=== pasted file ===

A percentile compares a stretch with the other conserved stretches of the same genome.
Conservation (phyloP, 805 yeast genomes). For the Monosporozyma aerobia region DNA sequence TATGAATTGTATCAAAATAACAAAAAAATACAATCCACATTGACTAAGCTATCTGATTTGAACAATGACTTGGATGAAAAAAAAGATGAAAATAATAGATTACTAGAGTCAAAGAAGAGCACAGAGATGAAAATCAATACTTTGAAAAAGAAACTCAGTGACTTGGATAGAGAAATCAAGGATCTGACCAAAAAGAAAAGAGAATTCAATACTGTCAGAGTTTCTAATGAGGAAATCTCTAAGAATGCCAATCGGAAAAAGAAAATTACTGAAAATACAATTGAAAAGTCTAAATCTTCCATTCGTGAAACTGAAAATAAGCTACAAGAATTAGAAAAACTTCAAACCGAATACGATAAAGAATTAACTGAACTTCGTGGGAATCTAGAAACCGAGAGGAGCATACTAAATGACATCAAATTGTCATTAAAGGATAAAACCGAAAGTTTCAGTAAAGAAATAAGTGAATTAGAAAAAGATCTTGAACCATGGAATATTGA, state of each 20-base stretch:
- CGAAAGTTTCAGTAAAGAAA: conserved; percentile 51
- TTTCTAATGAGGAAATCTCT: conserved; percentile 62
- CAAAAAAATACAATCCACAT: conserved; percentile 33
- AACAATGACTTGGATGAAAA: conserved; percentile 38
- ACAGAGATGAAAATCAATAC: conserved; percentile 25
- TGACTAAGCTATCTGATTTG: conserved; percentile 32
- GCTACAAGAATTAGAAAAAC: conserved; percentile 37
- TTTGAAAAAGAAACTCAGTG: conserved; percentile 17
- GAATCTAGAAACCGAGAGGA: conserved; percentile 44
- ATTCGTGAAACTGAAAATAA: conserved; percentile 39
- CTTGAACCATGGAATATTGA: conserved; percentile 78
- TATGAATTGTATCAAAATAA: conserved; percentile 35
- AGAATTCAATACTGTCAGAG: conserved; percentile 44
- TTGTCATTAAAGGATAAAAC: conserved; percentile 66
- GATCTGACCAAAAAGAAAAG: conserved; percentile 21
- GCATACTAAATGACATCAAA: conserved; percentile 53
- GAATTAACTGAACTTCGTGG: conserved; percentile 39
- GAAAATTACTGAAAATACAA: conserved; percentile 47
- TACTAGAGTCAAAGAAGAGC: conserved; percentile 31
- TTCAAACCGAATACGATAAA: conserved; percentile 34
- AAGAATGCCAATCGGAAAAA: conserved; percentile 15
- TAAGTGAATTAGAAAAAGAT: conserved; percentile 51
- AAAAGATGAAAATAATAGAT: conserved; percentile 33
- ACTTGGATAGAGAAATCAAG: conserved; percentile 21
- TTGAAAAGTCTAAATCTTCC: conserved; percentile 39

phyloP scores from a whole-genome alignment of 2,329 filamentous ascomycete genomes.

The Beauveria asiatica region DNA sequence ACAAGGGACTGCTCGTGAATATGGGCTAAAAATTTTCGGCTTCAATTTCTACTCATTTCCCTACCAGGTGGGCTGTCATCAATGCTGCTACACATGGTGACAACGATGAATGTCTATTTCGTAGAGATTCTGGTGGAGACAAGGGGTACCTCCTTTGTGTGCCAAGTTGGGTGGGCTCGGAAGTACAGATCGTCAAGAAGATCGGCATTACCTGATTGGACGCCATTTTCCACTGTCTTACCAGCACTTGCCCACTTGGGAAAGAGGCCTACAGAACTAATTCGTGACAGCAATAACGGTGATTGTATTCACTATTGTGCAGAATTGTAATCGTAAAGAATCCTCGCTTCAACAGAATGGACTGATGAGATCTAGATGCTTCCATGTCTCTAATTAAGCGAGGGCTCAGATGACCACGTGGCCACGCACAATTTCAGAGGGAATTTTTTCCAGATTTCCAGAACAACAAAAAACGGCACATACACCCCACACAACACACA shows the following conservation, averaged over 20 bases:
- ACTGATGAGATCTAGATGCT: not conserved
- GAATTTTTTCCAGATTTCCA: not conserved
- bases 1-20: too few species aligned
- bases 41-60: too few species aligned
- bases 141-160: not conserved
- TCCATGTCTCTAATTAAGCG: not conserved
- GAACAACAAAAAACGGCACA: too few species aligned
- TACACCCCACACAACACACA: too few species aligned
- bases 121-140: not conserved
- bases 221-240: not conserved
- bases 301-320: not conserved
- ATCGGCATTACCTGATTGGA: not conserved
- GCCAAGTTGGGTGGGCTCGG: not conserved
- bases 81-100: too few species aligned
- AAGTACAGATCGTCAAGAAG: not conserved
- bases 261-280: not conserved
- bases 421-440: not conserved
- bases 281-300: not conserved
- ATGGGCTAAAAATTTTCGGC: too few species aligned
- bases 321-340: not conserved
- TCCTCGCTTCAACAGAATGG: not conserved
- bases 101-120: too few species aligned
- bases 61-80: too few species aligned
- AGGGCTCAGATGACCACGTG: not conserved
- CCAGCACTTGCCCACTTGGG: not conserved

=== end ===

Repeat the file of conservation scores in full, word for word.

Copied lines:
A percentile compares a stretch with the other conserved stretches of the same genome.
Conservation (phyloP, 805 yeast genomes). For the Monosporozyma aerobia region DNA sequence TATGAATTGTATCAAAATAACAAAAAAATACAATCCACATTGACTAAGCTATCTGATTTGAACAATGACTTGGATGAAAAAAAAGATGAAAATAATAGATTACTAGAGTCAAAGAAGAGCACAGAGATGAAAATCAATACTTTGAAAAAGAAACTCAGTGACTTGGATAGAGAAATCAAGGATCTGACCAAAAAGAAAAGAGAATTCAATACTGTCAGAGTTTCTAATGAGGAAATCTCTAAGAATGCCAATCGGAAAAAGAAAATTACTGAAAATACAATTGAAAAGTCTAAATCTTCCATTCGTGAAACTGAAAATAAGCTACAAGAATTAGAAAAACTTCAAACCGAATACGATAAAGAATTAACTGAACTTCGTGGGAATCTAGAAACCGAGAGGAGCATACTAAATGACATCAAATTGTCATTAAAGGATAAAACCGAAAGTTTCAGTAAAGAAATAAGTGAATTAGAAAAAGATCTTGAACCATGGAATATTGA, state of each 20-base stretch:
- CGAAAGTTTCAGTAAAGAAA: conserved; percentile 51
- TTTCTAATGAGGAAATCTCT: conserved; percentile 62
- CAAAAAAATACAATCCACAT: conserved; percentile 33
- AACAATGACTTGGATGAAAA: conserved; percentile 38
- ACAGAGATGAAAATCAATAC: conserved; percentile 25
- TGACTAAGCTATCTGATTTG: conserved; percentile 32
- GCTACAAGAATTAGAAAAAC: conserved; percentile 37
- TTTGAAAAAGAAACTCAGTG: conserved; percentile 17
- GAATCTAGAAACCGAGAGGA: conserved; percentile 44
- ATTCGTGAAACTGAAAATAA: conserved; percentile 39
- CTTGAACCATGGAATATTGA: conserved; percentile 78
- TATGAATTGTATCAAAATAA: conserved; percentile 35
- AGAATTCAATACTGTCAGAG: conserved; percentile 44
- TTGTCATTAAAGGATAAAAC: conserved; percentile 66
- GATCTGACCAAAAAGAAAAG: conserved; percentile 21
- GCATACTAAATGACATCAAA: conserved; percentile 53
- GAATTAACTGAACTTCGTGG: conserved; percentile 39
- GAAAATTACTGAAAATACAA: conserved; percentile 47
- TACTAGAGTCAAAGAAGAGC: conserved; percentile 31
- TTCAAACCGAATACGATAAA: conserved; percentile 34
- AAGAATGCCAATCGGAAAAA: conserved; percentile 15
- TAAGTGAATTAGAAAAAGAT: conserved; percentile 51
- AAAAGATGAAAATAATAGAT: conserved; percentile 33
- ACTTGGATAGAGAAATCAAG: conserved; percentile 21
- TTGAAAAGTCTAAATCTTCC: conserved; percentile 39

phyloP scores from a whole-genome alignment of 2,329 filamentous ascomycete genomes.

The Beauveria asiatica region DNA sequence ACAAGGGACTGCTCGTGAATATGGGCTAAAAATTTTCGGCTTCAATTTCTACTCATTTCCCTACCAGGTGGGCTGTCATCAATGCTGCTACACATGGTGACAACGATGAATGTCTATTTCGTAGAGATTCTGGTGGAGACAAGGGGTACCTCCTTTGTGTGCCAAGTTGGGTGGGCTCGGAAGTACAGATCGTCAAGAAGATCGGCATTACCTGATTGGACGCCATTTTCCACTGTCTTACCAGCACTTGCCCACTTGGGAAAGAGGCCTACAGAACTAATTCGTGACAGCAATAACGGTGATTGTATTCACTATTGTGCAGAATTGTAATCGTAAAGAATCCTCGCTTCAACAGAATGGACTGATGAGATCTAGATGCTTCCATGTCTCTAATTAAGCGAGGGCTCAGATGACCACGTGGCCACGCACAATTTCAGAGGGAATTTTTTCCAGATTTCCAGAACAACAAAAAACGGCACATACACCCCACACAACACACA shows the following conservation, averaged over 20 bases:
- ACTGATGAGATCTAGATGCT: not conserved
- GAATTTTTTCCAGATTTCCA: not conserved
- bases 1-20: too few species aligned
- bases 41-60: too few species aligned
- bases 141-160: not conserved
- TCCATGTCTCTAATTAAGCG: not conserved
- GAACAACAAAAAACGGCACA: too few species aligned
- TACACCCCACACAACACACA: too few species aligned
- bases 121-140: not conserved
- bases 221-240: not conserved
- bases 301-320: not conserved
- ATCGGCATTACCTGATTGGA: not conserved
- GCCAAGTTGGGTGGGCTCGG: not conserved
- bases 81-100: too few species aligned
- AAGTACAGATCGTCAAGAAG: not conserved
- bases 261-280: not conserved
- bases 421-440: not conserved
- bases 281-300: not conserved
- ATGGGCTAAAAATTTTCGGC: too few species aligned
- bases 321-340: not conserved
- TCCTCGCTTCAACAGAATGG: not conserved
- bases 101-120: too few species aligned
- bases 61-80: too few species aligned
- AGGGCTCAGATGACCACGTG: not conserved
- CCAGCACTTGCCCACTTGGG: not conserved